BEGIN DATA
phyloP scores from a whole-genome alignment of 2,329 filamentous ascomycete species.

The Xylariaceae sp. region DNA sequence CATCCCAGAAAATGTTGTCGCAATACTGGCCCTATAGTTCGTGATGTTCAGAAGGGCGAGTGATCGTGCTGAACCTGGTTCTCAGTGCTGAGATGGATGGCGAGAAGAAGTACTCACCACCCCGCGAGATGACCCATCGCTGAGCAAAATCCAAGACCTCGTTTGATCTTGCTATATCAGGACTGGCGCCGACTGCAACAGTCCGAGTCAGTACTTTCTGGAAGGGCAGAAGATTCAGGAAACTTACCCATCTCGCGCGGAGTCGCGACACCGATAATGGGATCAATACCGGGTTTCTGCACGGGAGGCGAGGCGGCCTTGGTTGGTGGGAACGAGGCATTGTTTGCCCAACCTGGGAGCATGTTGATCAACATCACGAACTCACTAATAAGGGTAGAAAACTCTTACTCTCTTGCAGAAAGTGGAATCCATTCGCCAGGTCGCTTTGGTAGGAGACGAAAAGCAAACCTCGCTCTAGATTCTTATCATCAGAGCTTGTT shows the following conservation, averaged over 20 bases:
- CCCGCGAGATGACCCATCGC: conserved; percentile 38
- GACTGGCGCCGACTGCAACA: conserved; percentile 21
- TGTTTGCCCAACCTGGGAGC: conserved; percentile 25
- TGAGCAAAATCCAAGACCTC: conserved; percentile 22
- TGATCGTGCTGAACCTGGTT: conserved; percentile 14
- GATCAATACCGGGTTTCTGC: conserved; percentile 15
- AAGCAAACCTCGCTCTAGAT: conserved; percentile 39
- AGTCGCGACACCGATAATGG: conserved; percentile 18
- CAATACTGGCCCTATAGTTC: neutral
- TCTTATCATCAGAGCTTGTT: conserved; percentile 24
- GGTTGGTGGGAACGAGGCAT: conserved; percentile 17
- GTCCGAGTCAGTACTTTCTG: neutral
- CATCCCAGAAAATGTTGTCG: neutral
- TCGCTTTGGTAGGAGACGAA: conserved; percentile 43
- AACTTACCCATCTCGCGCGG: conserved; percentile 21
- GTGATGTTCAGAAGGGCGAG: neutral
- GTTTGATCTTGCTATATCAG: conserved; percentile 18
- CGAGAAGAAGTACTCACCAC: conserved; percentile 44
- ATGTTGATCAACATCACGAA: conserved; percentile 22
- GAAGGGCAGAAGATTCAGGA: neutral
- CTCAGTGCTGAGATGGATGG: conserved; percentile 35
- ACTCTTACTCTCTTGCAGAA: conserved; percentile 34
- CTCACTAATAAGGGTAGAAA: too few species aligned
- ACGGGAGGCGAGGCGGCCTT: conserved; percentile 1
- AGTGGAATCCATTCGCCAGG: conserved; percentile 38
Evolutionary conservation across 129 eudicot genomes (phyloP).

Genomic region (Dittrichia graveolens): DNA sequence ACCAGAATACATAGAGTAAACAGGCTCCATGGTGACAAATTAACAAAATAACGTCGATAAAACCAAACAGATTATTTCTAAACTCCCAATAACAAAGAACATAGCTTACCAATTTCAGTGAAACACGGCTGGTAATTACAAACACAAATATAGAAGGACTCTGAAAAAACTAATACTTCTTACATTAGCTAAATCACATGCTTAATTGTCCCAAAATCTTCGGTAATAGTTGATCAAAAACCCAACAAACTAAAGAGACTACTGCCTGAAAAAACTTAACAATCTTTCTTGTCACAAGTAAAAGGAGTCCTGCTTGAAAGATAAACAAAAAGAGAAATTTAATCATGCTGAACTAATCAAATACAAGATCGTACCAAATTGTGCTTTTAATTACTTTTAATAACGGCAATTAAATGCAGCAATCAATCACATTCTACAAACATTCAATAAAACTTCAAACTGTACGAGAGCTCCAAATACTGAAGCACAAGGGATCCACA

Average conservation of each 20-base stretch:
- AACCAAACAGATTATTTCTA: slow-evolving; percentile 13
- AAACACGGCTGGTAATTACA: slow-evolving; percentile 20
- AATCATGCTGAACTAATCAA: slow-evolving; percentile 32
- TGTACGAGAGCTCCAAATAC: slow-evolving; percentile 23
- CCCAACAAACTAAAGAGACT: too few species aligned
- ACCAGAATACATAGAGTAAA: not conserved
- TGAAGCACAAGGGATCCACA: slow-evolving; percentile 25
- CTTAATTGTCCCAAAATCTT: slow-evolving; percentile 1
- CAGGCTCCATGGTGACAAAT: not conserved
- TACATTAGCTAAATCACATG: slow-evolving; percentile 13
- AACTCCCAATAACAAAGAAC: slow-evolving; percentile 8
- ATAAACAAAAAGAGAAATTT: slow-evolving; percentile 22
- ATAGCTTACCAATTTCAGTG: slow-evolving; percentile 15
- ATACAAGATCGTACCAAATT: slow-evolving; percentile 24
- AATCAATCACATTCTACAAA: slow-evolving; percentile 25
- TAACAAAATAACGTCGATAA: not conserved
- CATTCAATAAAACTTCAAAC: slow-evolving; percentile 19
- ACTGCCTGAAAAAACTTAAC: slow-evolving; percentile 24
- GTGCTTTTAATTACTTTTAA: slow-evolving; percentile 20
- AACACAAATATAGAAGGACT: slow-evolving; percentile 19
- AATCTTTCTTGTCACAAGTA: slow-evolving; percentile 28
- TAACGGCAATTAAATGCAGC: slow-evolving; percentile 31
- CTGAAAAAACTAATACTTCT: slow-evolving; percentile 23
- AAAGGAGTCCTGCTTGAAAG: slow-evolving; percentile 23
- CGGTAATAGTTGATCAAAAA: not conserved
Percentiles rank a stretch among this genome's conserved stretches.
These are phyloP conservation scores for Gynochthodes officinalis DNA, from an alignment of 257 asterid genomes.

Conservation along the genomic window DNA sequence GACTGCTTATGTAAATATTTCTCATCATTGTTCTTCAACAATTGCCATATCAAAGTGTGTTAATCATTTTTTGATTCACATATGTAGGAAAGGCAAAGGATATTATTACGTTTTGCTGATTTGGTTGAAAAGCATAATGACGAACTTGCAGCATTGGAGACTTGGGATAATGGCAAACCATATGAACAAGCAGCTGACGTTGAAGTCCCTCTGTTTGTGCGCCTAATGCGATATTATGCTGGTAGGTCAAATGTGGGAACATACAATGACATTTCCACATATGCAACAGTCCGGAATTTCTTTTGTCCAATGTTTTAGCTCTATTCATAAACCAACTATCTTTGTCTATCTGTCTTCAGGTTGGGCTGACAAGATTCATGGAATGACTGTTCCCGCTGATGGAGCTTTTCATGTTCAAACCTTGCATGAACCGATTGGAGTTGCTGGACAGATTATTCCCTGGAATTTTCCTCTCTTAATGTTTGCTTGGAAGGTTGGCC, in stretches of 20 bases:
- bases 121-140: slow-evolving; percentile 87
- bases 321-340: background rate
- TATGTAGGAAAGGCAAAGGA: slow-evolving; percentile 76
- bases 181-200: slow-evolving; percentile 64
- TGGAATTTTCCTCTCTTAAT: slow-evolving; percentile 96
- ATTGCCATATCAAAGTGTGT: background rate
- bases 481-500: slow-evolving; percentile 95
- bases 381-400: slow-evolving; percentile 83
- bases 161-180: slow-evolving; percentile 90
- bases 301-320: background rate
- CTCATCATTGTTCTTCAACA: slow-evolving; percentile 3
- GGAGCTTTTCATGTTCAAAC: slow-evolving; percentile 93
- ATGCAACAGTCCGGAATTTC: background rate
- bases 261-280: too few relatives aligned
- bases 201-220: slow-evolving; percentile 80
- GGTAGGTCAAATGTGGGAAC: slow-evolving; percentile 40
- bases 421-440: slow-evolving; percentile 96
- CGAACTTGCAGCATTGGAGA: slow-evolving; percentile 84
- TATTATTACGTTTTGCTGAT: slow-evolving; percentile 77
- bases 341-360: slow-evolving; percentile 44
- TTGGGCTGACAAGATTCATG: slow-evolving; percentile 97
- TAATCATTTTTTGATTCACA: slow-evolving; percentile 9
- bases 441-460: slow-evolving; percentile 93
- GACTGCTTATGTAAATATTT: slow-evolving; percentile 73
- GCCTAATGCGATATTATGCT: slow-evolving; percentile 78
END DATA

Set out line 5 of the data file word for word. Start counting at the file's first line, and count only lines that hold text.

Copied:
- TGTTTGCCCAACCTGGGAGC: conserved; percentile 25